However, it came up in a new context recently in a conversation I was having with someone about the population pressures in Uganda. The current population of Uganda is just over 33 million. I tried to picture 33 million people in Oregon, but I had no idea how many people actually do live there, so I had to look it up. It turns out that there are only 3.8 million people in Oregon. That means that Uganda has nearly 10 times as many people living in slightly less space than Oregon, not even factoring in that Uganda’s surface area is about 20% water, which can’t be lived on or farmed. Combine that with the second largest population growth rate in the world and there is a crisis afoot. Now try to imagine 100 million people living in that same space, which is Uganda’s projected population in 2050. Yikes.
This little bit of research made me curious about how these two entities compare on other measures, and here is what I came up with: Continue reading
Yesterday a Ugandan man and I were planning an environmental education training for teachers. He was lamenting the poor state of the environment in Uganda and said that he wished Ugandans had the same sense of responsibility towards the environment that Americans have. He said “why can’t we Ugandans see the value of the environment and the forests?”
I pointed out to him that the United States has actually cut down 98% of our original forests, and that we aren’t exactly model citizens from an environmental perspective.
His response was “Yes, but you have something to show for it. We cut down our forests and have nothing – you cut down your forests and put a man on the moon.”
He has a certain point. The rampant resource extraction of the 1800s in the United States made us a very rich country, and until recently that wealth was spread much more evenly across society than it is in many other parts of the world.
So here’s my question to you: Why was the United States able to create national wealth from our resources when Uganda’s resources are just making a few people very rich?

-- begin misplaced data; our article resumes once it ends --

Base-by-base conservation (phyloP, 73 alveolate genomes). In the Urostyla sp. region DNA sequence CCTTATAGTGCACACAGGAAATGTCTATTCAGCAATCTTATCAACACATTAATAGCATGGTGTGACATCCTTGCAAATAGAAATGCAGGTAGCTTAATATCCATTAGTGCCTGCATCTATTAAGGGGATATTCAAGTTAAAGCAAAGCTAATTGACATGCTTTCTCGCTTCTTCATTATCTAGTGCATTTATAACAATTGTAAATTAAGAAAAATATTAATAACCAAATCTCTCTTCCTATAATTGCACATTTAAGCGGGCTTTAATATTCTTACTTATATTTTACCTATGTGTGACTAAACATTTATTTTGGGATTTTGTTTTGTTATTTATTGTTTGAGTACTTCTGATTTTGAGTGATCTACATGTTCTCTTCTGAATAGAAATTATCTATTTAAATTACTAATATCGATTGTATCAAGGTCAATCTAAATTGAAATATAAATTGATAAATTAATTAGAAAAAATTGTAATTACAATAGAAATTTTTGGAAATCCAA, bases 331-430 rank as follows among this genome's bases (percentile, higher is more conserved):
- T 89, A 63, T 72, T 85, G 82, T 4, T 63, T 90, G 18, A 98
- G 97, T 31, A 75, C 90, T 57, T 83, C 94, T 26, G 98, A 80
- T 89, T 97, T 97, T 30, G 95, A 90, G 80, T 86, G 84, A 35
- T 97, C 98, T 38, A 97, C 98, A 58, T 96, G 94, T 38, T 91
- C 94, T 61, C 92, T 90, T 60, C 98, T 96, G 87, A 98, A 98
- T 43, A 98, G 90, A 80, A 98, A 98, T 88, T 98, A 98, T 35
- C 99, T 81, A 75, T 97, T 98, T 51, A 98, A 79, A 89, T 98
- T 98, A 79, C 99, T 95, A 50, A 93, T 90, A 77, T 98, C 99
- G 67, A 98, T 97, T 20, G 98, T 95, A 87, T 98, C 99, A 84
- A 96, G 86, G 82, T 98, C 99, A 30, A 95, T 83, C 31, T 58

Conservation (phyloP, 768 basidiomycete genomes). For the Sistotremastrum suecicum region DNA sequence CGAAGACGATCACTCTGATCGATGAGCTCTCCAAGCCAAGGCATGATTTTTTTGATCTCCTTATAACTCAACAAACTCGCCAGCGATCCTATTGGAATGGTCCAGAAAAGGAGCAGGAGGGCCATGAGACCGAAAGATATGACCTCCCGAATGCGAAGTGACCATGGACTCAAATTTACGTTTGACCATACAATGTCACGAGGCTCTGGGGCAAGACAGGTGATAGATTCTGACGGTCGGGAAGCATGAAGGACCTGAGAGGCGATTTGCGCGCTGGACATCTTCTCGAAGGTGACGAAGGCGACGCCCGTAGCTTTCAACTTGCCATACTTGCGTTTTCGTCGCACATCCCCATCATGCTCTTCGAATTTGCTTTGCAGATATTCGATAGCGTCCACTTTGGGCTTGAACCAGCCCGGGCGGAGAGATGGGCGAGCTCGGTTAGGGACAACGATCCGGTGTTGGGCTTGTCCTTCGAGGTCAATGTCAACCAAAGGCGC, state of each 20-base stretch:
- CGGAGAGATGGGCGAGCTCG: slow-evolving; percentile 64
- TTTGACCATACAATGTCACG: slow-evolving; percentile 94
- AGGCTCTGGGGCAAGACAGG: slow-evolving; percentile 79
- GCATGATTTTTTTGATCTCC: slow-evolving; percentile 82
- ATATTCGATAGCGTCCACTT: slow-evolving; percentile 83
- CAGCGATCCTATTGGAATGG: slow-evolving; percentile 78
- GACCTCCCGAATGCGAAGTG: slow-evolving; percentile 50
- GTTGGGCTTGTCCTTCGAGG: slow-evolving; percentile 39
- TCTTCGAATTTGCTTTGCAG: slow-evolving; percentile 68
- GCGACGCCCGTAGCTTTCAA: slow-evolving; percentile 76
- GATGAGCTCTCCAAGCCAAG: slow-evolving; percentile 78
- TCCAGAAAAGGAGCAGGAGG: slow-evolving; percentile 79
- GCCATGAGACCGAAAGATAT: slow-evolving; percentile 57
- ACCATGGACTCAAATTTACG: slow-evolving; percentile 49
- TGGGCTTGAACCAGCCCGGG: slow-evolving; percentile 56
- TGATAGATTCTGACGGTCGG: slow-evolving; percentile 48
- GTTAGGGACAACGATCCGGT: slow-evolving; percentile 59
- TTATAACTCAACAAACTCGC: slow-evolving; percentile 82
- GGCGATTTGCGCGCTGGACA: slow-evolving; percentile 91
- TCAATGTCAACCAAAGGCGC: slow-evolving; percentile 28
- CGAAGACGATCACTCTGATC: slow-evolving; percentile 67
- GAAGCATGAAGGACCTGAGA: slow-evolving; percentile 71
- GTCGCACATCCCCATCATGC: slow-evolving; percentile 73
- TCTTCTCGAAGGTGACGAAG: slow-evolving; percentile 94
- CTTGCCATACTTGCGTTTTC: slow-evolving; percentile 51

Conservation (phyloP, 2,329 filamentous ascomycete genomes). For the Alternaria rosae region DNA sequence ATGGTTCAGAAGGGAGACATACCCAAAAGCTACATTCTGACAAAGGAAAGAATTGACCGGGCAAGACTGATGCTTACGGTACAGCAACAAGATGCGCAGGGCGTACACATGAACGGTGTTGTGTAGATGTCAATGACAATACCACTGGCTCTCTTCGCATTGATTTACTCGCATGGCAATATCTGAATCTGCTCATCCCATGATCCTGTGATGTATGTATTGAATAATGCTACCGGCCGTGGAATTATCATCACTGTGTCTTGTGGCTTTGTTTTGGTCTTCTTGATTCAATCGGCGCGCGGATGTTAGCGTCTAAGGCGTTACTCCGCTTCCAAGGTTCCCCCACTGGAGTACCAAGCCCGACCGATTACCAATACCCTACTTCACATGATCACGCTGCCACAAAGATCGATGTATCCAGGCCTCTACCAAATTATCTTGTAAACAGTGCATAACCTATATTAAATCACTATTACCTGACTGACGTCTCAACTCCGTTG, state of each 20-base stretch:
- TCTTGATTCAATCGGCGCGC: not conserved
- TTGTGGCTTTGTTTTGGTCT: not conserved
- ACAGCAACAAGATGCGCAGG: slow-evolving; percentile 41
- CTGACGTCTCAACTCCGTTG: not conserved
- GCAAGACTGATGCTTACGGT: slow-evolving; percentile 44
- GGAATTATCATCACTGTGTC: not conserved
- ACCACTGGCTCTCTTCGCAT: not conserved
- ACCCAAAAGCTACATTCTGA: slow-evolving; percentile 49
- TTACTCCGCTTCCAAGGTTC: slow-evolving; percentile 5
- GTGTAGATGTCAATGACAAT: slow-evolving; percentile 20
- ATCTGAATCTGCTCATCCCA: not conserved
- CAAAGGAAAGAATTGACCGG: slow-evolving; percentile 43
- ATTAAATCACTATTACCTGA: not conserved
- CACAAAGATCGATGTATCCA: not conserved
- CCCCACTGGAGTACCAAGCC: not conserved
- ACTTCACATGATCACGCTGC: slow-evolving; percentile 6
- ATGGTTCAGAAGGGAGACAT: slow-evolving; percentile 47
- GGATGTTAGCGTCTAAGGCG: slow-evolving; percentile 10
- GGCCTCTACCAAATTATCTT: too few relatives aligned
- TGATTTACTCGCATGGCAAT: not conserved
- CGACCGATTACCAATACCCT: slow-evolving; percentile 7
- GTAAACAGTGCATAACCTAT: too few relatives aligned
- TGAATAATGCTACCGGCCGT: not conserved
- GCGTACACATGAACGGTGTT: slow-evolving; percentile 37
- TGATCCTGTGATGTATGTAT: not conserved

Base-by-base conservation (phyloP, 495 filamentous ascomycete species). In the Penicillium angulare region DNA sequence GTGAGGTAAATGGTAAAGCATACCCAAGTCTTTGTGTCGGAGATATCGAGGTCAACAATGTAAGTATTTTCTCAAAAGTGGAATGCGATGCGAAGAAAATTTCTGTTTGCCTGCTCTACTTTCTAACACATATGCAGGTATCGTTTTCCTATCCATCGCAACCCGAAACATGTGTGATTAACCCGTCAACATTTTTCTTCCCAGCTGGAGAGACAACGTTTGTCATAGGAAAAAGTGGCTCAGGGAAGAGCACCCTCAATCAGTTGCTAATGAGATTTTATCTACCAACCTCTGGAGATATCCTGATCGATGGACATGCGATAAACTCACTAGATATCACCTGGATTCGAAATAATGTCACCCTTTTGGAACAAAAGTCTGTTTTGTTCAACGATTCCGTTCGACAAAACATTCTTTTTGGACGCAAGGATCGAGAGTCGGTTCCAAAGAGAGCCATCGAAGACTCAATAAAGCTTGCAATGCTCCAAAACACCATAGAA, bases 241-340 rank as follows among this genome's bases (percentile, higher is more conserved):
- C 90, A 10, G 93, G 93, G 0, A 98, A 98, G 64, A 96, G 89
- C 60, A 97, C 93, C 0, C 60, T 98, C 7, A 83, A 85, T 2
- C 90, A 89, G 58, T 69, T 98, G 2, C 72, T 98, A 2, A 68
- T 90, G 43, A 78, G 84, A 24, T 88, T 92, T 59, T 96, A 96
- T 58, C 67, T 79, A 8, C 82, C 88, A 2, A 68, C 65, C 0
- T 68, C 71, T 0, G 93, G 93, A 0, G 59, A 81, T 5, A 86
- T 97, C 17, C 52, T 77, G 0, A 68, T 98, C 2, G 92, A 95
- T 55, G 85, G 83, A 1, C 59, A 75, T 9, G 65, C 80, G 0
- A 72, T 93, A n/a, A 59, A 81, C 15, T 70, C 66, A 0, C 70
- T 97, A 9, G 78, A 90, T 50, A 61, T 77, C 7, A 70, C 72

Mark D. Jordahl – Kampala
I heard the roar from below, at a distance Loud, like an elephant in the water or a boat being pulled up on shore. Looking for the source, I saw nothing until I saw the cloud Of small birds A … Continue reading
I realize that this might seem like the wrong season for this post (and, frankly, a bit off-topic for this blog). But, really, it shouldn’t seem that way. For those of us in the United States, we still have two major holidays between now and Christmas – Halloween in October, and Thanksgiving in November. No matter how early the retailers try to convince us to start our Christmas shopping, it somehow feels like we don’t really need to get prepared until after Thanksgiving.
But Santa’s no chump. He’s not easily suckered. This morning my son woke up singing a Christmas carol – you know, the one about him knowing when you are sleeping, awake, being good, being bad, when you are picking your nose and when you told your boss you were sick so you could go fishing. And then we got talking about THE LIST. And then we got talking about when, exactly, he starts working on that list.
And it came to me. Sh*#!!! I have to start being good now! If Santa knows all these things about us, then presumably he doesn’t wait until after Thanksgiving for his surveillance.
So, let this be a gentle reminder to you – it’s never too early to start being good.
Mark D. Jordahl – Kampala Continue reading